People often ask how writers come up with story ideas. Really, we don’t always know. Sometimes they’re inspired by music, movies, or current events. Other times, they’re just suddenly there in our heads. The idea for Ghost Flute, however, came together for me much differently than any other story I’ve written. At the time, I was struggling with writer’s block. It had gone on for well over a year. I couldn’t brainstorm no matter how hard I tried. My creative well was dry, and too many people were telling me what to do and how to do it.
Then one day, I was sitting at the computer, just staring out the window. My house backs up to woods and a small creek. It was sunset and the sky was in that hazy in-between stage. I started wondering what was back there that night. All forms of wildlife make their homes in those woods. It’s a very pretty, natural setting that can take on an entirely different personality at night. Once darkness falls, owls cry, raccoons scream, and trees creak in the wind. Watching the woods as dusk fell, I was suddenly caught by the feel of the nocturnal world coming alive. It was a sensual, spooky feeling, and it got my stalled brain churning again.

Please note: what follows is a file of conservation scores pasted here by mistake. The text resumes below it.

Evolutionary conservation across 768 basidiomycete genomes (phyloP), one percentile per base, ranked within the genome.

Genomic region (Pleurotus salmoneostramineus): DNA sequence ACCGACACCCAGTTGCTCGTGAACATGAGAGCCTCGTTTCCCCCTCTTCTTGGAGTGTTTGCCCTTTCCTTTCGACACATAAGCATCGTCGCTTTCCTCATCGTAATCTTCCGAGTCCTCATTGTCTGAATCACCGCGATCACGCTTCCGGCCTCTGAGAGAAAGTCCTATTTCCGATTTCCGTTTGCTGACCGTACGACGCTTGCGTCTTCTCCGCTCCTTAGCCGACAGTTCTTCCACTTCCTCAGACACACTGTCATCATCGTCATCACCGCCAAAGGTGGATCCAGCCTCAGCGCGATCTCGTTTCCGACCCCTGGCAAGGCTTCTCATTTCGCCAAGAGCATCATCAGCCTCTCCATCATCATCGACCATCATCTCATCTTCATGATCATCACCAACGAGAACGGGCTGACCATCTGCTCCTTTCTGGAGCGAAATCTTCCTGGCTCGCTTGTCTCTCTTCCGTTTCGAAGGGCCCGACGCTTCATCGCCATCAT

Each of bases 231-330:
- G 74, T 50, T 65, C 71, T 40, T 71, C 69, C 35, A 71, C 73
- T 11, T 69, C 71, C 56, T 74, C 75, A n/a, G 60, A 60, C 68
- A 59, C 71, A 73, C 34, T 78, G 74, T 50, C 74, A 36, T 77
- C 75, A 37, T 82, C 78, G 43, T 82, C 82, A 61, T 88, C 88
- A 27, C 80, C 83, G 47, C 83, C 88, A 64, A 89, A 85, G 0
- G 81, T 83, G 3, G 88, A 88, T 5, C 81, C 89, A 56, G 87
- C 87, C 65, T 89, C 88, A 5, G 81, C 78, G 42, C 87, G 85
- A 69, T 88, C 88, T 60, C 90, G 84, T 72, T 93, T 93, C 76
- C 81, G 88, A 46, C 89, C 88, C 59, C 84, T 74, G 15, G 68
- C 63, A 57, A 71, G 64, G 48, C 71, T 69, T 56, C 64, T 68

As much as the feeling intrigued me, though, I still didn’t have a story idea. The only thing I was sure of was that it tended towards the paranormal – but not vampires or zombies. It was closer to the earth, more primal. Suddenly, I remembered a book I own on Native American mythology. I love folklore and myths, but I don’t think I’d ever cracked the cover of that particular book. I did that night, and I stumbled across the inspiration I needed.
Suddenly, everything came together for me – the setting, the story’s vibe, and the characters. The story’s plot was so strong in my head, I could practically touch it. It was exciting to have a break-through like that, especially when I’d been struggling so badly. I started writing Ghost Flute the next day, and the story that ended up on the page is very close to what I saw in my imagination when I looked into those darkening woods.
Some writers insist that writers’ block isn’t real, but I can tell you it is. Sitting down and forcing myself to write didn’t help; it only made things worse. What I really needed was to stop pushing, get other people’s voices and opinions out of my head (most important!), and let the inspiration come to me.